The Russian avant-garde seen in a new light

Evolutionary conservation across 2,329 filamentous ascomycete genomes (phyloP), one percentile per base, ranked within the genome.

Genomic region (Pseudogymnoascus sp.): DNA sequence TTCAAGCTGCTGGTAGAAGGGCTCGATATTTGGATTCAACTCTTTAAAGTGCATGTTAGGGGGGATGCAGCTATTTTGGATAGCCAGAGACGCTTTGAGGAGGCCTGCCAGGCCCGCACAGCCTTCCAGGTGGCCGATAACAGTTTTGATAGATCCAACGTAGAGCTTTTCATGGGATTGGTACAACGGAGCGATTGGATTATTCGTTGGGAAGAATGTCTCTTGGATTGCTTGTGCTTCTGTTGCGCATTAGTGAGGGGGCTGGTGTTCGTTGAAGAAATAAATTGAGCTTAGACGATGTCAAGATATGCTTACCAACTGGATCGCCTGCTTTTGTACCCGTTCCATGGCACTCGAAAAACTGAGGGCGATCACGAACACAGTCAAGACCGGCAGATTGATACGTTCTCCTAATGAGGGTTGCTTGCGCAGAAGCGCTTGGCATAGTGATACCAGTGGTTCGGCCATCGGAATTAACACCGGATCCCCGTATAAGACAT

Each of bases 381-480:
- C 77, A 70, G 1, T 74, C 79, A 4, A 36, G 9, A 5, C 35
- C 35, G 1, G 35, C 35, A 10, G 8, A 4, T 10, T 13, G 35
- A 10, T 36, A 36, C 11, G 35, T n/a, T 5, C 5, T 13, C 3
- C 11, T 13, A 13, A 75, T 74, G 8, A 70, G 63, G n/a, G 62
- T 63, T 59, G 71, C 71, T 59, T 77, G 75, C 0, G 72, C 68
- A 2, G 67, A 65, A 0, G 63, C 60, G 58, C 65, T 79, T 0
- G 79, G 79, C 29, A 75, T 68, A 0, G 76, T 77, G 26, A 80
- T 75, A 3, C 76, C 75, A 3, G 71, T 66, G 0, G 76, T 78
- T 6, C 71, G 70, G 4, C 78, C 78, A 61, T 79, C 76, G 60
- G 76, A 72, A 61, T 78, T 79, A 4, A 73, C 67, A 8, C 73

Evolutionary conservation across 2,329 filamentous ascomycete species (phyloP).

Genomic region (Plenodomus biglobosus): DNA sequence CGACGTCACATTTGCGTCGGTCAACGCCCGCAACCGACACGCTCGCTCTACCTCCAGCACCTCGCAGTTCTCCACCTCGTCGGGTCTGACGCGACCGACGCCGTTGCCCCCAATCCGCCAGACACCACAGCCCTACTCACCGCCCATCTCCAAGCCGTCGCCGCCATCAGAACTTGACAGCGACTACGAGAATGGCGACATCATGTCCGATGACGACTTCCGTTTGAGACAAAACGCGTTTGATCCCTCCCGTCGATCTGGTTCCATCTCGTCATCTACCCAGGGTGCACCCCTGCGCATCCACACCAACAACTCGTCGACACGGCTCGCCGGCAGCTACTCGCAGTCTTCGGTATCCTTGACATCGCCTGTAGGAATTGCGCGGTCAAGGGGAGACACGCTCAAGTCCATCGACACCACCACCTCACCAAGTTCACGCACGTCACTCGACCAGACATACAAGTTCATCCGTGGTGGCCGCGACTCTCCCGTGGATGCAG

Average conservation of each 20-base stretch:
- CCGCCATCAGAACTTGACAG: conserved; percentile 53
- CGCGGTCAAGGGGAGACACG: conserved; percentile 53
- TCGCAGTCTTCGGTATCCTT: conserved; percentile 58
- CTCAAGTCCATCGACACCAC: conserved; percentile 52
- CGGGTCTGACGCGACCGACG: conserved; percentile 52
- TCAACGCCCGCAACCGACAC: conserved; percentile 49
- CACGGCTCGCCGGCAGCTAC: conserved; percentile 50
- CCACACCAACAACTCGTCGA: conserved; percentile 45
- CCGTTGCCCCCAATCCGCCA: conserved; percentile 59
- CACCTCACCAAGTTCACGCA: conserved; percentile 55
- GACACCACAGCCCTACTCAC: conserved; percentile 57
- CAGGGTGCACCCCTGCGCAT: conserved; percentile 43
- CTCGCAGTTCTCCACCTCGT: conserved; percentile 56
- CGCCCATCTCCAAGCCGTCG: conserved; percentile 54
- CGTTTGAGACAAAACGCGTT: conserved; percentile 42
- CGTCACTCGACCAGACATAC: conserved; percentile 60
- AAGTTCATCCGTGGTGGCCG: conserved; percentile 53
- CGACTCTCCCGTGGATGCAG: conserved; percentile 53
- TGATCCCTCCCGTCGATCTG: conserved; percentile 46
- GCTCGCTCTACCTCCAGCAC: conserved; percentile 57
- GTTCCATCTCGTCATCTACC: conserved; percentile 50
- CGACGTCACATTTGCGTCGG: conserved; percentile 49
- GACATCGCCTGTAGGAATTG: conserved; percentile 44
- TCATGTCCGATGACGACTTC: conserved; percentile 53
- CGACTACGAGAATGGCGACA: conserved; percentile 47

An international symposium exploring the impact of Byzantine art on the Russian avant-garde art movement of the early 20th century begins today and will run to the end of the week at the State Museum of Contemporary Art in Thessaloniki. The symposium, organized by the museum in collaboration with the University of Southern California and Professor John Bowlt, is the first international meeting of experts who will create a theoretical context for the valuable Costakis Collection of Russian avant-garde art bought a year ago by the museum. Set to become an annual institution, future symposiums will hopefully spark off scholarly debate on the Russian avant-garde and by extension, bring the museum and its collection to world attention. The current symposium anticipates an exhibit on the same theme (the impact on Byzantine art on the Russian avant-garde) that the Contemporary Art Museum has planned for next year. It also reflects what may be a growing international interest on the part of several museums on examining the Byzantine impact on the avant-garde. The Iconen Museum of Frankfurt, for instance, is planning an exhibit on the relationship between the Russian avant-garde and Russian icons for late next year and so is the Walters Gallery in Baltimore in collaboration with the Russian Museum in St. Petersburg. A future exhibit at the Guggenheim will also examine the work of Malevich compared with religious icons while a recent exhibit at the Tretiakov was based on the same theme. Training Day

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